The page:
Ongoing problems with my wretched wisdom teeth almost floored me last weekend. To the extent I ended up having lots of baked potatoes and melted cheese for several days. And as I don’t eat baked beans very often I had them with lots of salad instead. And again last night, as I just wasn’t in the mood for cooking proper. So I thought I might as well go with them as a post. As the intention was to go with salads, none of which turned out brilliantly. Or good enough. Baked potatoes it is, then. And even then I’m lying! As they’re not conventionally baked in an oven. Rather, I use my trusty little le Creuset saucepan with lid and cook them on the hob/stove top. And I have to admit, they are ridiculously tasty with all of that melted cheese. Perfect comfort food when you can hardly swallow! Incidentally, why is it when your lymph glands are the size of a golf ball that it’s essential to swallow every 10 seconds or so. Just don’t understand that. Anyway, I’ve been back to normal – at least my normal – for the last couple of days. Thankfully.
As for the salads I’m only going to list ingredients here. The salad to the centre left of photo above is avocado mashed with fresh lemon juice and eaten with shaved red cabbage, tiny baby plum (Roma) toms and black olives on pitta bread that’s been Melba-ed. Go figure. They’re very nice and crunchy. The
very anaemic fresh looking salad at top of frame is raw shaved macerated fennel with Braeburn apple, fresh orange juice, extra virgin olive oil and white wine vinegar (rice vinegar would be better). And fennel seeds as it ended up tasting incredibly bland delicate without the oomph of the seeds. This could be a better salad with perhaps wild sorrel leaves and a smattering of nigella seeds as well. By far the most disappointing was the very dark beetroot salad. Last week I ended up trying mashed pickled beets with lots of fresh lime juice and freshly ground black pepper, and actually liked it. But I kept wanting more, as in ingredients. So I ended up with the idea of using dried cherries. And couldn’t quite believe my luck when I spied dried sour cherries for sale at the little International store. Those were plucked greedily off their display – regardless of their price! And hydrated today in boiling water and sugar – all to no avail. They really are the nastiest tasting dried fruit I’ve ever had. What on earth to do with an entire pack?! Anyway, turns out the combination of beets and tart cherries would be loosely based on a Georgian recipe, Charkhlis Chogi. Ain’t for trying that again, unless I can get me paws on some dried – normal – cherries. If there has to be a positive at least I’m eating fennel, which has never been a favourite. And I do happen to like the idea of beets, lime and lots of black pepper. But the one salad-y type dish I still haven’t gone with is pomelo salsa, as the store that’s selling them keeps running out. Who knew – or would’ve thought – those were decidedly de rigueur in these parts. And how come I’m the last to know?!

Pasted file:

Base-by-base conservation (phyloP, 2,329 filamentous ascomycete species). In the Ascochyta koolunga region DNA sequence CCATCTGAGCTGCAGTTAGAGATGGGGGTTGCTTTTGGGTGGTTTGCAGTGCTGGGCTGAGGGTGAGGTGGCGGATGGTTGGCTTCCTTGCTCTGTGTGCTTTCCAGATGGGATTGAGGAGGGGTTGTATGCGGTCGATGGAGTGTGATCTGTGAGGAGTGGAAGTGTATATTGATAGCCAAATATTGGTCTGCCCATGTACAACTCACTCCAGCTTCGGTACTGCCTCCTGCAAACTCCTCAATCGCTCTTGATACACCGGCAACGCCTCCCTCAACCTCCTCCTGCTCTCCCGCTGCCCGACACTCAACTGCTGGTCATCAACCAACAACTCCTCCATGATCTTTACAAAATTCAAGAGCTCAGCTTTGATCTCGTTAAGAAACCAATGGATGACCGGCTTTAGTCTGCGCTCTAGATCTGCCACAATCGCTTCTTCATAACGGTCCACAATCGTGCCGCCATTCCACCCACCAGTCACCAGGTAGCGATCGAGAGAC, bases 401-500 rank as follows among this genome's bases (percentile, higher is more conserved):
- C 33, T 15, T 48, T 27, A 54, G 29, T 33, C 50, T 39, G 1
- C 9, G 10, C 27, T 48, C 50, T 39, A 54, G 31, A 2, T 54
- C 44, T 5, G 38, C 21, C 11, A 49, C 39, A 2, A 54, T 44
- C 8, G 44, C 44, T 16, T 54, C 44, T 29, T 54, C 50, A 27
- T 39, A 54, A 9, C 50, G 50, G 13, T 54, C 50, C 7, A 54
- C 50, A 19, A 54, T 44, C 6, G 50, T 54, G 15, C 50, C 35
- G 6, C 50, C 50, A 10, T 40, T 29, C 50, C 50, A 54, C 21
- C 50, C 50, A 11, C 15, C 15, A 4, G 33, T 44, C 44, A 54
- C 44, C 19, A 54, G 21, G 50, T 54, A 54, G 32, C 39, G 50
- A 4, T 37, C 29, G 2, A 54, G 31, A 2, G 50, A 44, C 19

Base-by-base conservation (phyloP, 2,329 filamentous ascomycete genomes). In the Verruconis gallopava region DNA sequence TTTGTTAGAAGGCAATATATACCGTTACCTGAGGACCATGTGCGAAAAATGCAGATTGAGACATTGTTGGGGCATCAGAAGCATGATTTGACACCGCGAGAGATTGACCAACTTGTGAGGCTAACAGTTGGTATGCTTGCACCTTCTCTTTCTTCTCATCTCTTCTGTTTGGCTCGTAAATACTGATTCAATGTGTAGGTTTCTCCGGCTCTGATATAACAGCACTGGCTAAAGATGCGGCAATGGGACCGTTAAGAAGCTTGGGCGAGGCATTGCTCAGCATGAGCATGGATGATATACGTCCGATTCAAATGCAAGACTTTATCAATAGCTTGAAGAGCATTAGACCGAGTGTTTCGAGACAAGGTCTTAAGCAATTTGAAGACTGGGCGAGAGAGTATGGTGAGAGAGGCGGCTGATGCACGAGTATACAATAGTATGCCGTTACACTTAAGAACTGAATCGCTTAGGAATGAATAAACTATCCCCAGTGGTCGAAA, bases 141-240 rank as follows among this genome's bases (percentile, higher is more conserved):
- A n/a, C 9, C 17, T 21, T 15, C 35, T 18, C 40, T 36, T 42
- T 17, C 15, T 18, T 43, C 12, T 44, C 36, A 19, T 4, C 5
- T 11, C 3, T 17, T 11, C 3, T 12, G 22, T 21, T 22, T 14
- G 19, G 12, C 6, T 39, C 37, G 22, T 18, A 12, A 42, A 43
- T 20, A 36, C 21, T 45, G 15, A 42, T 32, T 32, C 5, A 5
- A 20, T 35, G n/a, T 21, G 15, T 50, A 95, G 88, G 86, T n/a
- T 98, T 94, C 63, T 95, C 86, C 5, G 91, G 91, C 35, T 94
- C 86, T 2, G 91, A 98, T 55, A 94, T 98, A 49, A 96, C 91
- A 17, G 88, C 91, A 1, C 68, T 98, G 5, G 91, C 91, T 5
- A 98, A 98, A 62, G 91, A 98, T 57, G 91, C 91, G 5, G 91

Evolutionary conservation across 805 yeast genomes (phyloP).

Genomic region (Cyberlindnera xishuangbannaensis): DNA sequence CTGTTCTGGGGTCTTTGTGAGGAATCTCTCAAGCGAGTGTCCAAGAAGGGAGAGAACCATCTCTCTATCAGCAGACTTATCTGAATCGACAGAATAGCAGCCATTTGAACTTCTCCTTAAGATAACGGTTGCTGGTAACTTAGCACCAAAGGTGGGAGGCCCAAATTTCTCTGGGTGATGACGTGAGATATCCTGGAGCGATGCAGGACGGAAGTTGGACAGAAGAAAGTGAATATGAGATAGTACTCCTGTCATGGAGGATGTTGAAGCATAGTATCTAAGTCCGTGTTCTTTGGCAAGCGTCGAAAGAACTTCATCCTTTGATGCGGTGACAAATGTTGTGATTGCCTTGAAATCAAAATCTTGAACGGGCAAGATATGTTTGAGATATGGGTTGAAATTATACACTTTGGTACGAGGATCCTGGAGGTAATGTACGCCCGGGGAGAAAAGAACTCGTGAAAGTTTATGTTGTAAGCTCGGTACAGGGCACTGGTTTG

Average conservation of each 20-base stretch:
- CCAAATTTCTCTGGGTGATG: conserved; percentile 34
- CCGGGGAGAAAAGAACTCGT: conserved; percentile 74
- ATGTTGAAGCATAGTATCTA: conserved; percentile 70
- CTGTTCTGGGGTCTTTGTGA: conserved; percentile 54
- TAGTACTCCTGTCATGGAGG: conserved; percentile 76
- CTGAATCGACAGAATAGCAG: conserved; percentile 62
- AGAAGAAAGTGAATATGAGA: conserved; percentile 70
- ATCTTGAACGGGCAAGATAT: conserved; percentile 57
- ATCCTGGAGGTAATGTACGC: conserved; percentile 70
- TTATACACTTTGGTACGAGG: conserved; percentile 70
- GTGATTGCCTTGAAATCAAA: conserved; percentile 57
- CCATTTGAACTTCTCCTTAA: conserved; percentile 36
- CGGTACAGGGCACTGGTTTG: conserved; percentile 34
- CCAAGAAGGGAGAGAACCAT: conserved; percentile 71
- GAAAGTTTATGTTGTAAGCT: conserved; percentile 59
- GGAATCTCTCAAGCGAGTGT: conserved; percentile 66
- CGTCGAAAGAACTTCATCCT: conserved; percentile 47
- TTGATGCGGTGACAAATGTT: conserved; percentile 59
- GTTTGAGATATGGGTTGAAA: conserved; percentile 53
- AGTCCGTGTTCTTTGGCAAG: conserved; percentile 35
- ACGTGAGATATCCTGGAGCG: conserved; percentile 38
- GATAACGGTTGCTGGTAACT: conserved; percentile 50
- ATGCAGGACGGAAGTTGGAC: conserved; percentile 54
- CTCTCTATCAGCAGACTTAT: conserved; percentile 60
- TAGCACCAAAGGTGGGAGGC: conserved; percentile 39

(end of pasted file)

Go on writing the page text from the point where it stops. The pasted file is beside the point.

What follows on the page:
Pull-apart Baked Potatoes and Melted Double Gloucester, onions and chives cheese
PREP: about 10 mins ~ COOK: up to 40 mins + ~ READY IN: less than 1 hour
ADDITIONAL EQUIPMENT NEEDED: cast iron (Dutch oven) saucepan with lid + tinfoil, grill/broiler
- up to 300g (10.58 oz) x baby and salad potatoes (Charlotte used) per person, scrubbed and any bad or knobbly bits cut out (I’ve used a selection of baby and normal salad potatoes for their different sizes)
- about 100g (3.527 oz) x double Gloucester onion and chives cheese, sliced
Measurements within brackets above are approximate only.
- Put a heavy-based saucepan on electric heat No 4 out of 6, and line it with a double layer of tinfoil. When pan is hot add the larger potatoes in a single layer and clamp on the lid. Set the timer for 15 minutes. After that time reduce heat to No 3, grab a pair of tongs and turn each potato over (be extra careful doing this as the pan will be very hot. Any tinfoil that sticks to the potatoes needs to be removed). Add any smaller potatoes, replace the lid keeping it slightly ajar and continue to cook until the potatoes are softening when gently squeezed in their middles. Remove lid further to help the skins to crisp up.
- When needed preheat grill/broiler to 200°C or 392°F. Slice the baked potatoes in half lengthways, place on a suitable platter, cover liberally with slices of cheese and place on the second shelf down. Close the oven door and give them 10 minutes only. That’s enough time to reheat the potatoes and melt the cheese.
- Serve with sour cream, chives or anything that is normally suitable with baked potatoes.
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